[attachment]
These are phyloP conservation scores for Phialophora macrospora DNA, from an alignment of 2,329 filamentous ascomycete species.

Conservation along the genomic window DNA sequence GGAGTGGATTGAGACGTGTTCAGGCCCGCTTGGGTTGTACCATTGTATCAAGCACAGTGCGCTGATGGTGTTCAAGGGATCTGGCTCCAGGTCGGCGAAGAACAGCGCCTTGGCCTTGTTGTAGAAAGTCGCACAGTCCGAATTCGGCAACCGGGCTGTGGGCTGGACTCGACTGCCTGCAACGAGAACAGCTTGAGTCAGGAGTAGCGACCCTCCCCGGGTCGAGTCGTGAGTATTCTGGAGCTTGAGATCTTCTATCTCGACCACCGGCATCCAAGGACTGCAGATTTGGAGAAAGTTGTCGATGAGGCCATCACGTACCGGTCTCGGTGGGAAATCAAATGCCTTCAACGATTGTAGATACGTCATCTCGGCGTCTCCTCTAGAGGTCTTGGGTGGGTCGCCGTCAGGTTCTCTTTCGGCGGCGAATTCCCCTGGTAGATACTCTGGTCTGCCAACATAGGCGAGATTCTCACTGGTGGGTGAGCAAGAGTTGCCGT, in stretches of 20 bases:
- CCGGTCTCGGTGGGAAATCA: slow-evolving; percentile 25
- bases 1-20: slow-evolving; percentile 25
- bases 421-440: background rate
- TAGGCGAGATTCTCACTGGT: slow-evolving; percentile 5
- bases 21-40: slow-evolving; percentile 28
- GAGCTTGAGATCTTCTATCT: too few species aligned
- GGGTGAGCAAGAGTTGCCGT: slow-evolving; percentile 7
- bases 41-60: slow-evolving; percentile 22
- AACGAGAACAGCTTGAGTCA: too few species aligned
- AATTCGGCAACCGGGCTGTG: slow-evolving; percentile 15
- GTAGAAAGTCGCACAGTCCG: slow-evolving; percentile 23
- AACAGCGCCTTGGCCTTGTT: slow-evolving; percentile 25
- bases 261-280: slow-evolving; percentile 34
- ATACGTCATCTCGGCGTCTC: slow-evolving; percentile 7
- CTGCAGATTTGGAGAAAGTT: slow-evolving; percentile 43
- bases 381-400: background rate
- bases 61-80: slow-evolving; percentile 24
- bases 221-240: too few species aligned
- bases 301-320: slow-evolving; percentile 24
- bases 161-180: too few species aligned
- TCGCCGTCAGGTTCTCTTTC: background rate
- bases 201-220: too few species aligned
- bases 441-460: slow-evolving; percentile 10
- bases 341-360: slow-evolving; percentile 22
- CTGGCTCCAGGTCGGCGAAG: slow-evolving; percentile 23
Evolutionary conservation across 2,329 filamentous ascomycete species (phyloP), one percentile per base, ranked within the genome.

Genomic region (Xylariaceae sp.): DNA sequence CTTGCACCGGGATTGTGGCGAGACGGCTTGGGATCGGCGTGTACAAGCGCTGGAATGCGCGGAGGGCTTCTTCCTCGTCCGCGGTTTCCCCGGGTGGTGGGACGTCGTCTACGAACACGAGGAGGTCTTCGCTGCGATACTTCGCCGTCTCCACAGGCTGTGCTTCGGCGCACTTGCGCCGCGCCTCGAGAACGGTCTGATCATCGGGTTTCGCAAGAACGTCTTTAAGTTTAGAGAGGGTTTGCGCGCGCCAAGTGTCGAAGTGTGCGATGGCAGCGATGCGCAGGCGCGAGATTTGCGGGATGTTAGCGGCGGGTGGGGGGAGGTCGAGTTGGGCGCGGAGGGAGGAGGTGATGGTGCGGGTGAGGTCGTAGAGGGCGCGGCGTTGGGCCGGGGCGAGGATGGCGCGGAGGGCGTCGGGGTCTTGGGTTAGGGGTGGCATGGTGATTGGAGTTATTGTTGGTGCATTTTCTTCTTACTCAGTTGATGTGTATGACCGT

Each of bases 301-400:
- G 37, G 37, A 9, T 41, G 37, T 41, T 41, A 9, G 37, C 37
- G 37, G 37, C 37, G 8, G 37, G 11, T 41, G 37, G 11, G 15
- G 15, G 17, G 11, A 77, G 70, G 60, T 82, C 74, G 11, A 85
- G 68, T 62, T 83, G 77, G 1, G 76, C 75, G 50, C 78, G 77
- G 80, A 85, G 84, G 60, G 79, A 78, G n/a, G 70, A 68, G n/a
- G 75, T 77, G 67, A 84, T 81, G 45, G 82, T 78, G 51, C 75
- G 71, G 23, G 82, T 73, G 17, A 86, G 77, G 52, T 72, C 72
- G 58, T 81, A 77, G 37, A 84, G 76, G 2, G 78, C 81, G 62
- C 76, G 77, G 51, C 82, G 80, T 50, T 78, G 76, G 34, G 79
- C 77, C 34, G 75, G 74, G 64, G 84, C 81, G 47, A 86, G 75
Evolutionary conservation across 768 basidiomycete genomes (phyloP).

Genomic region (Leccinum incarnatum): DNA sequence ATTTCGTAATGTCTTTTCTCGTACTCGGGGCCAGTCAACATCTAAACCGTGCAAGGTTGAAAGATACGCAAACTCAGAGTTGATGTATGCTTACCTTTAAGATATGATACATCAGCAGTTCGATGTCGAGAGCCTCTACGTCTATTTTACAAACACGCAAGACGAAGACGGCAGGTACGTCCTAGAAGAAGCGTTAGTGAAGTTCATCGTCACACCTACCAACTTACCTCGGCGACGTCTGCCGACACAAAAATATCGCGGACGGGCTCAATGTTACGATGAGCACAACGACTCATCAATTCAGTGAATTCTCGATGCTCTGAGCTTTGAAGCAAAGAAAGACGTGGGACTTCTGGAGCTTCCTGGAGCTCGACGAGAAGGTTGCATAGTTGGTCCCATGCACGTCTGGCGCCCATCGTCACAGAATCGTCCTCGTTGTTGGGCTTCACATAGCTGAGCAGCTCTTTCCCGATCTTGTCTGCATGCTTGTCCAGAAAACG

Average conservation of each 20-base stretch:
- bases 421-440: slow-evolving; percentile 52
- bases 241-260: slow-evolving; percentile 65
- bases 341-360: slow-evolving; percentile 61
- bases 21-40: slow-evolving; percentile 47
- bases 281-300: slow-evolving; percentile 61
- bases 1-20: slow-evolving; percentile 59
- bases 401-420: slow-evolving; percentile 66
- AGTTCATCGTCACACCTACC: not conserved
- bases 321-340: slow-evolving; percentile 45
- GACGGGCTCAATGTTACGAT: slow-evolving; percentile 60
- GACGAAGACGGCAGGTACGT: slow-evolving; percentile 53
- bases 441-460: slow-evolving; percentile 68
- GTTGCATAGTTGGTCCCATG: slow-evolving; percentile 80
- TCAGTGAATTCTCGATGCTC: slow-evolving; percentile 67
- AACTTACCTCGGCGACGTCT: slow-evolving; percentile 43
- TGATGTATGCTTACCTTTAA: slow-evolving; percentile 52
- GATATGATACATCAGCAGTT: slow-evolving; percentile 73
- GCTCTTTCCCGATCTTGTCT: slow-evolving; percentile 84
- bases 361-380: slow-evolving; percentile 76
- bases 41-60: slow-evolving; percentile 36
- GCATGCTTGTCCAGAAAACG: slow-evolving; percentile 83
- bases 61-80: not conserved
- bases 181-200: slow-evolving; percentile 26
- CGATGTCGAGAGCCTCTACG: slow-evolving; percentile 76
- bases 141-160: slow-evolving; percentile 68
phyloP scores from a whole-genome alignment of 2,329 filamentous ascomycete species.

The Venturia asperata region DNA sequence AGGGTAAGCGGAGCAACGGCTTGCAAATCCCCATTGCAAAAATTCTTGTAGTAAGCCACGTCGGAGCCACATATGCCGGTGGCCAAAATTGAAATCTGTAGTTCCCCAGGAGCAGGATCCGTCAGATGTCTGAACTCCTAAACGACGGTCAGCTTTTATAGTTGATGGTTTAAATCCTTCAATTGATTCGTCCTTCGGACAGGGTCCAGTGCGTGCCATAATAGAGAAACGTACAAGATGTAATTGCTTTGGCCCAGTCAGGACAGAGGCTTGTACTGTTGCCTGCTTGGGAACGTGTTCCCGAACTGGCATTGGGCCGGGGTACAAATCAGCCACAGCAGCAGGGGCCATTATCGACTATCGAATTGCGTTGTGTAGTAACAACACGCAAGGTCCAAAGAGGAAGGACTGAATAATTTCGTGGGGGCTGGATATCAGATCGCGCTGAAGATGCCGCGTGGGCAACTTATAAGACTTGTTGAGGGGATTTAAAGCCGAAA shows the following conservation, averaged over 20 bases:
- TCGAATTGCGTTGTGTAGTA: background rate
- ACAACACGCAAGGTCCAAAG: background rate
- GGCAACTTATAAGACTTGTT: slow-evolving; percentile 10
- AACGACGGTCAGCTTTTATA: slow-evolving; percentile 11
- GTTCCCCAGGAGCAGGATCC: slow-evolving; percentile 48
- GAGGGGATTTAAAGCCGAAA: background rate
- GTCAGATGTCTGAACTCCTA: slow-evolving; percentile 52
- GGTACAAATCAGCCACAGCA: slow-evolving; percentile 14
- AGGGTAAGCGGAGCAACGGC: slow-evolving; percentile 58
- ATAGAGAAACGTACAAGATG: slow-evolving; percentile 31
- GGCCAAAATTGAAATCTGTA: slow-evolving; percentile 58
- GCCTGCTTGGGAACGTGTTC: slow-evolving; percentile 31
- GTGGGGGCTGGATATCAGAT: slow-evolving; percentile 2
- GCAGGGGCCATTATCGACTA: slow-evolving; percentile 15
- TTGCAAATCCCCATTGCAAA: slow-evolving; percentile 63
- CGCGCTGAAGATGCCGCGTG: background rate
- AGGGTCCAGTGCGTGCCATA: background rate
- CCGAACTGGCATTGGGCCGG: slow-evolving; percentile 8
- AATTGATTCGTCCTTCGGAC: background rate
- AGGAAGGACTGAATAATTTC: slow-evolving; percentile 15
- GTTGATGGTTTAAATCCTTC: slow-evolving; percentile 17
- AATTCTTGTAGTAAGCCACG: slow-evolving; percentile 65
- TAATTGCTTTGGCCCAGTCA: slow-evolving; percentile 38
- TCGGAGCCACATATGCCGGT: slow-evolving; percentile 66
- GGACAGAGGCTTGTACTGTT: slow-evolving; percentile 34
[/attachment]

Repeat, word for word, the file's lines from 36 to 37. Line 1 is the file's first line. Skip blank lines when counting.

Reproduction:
- G 75, T 77, G 67, A 84, T 81, G 45, G 82, T 78, G 51, C 75
- G 71, G 23, G 82, T 73, G 17, A 86, G 77, G 52, T 72, C 72